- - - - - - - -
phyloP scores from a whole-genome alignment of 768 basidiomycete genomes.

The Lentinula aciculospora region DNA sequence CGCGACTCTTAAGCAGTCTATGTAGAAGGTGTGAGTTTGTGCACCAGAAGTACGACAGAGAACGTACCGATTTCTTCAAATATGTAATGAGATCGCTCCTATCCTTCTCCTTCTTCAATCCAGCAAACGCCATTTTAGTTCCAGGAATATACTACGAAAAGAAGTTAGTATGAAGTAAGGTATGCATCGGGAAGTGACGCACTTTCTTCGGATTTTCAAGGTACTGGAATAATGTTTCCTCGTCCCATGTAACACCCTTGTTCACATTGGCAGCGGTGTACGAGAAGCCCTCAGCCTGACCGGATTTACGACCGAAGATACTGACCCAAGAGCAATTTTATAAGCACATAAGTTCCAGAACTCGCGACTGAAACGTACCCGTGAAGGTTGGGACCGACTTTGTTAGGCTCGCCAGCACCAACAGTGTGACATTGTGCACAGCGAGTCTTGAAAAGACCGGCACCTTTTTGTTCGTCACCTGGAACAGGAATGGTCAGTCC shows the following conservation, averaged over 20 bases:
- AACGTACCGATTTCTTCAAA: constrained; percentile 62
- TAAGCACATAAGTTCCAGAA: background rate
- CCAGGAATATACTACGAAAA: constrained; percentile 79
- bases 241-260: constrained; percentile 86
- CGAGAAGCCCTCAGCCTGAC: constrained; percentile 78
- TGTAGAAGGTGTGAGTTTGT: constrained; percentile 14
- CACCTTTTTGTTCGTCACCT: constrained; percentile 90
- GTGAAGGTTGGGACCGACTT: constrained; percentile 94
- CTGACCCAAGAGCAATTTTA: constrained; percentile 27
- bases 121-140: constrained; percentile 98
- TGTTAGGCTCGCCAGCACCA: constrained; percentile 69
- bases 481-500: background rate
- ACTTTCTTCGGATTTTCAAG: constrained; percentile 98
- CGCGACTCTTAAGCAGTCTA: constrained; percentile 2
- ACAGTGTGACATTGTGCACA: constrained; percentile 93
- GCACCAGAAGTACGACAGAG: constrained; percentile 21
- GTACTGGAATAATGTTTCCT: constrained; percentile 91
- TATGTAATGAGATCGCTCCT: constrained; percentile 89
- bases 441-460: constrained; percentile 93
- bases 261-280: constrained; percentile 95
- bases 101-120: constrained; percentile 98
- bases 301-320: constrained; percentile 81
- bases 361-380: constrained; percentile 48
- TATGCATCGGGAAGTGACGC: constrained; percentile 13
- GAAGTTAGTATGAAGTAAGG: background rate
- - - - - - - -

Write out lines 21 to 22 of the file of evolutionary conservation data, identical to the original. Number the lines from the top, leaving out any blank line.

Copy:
- bases 441-460: constrained; percentile 93
- bases 261-280: constrained; percentile 95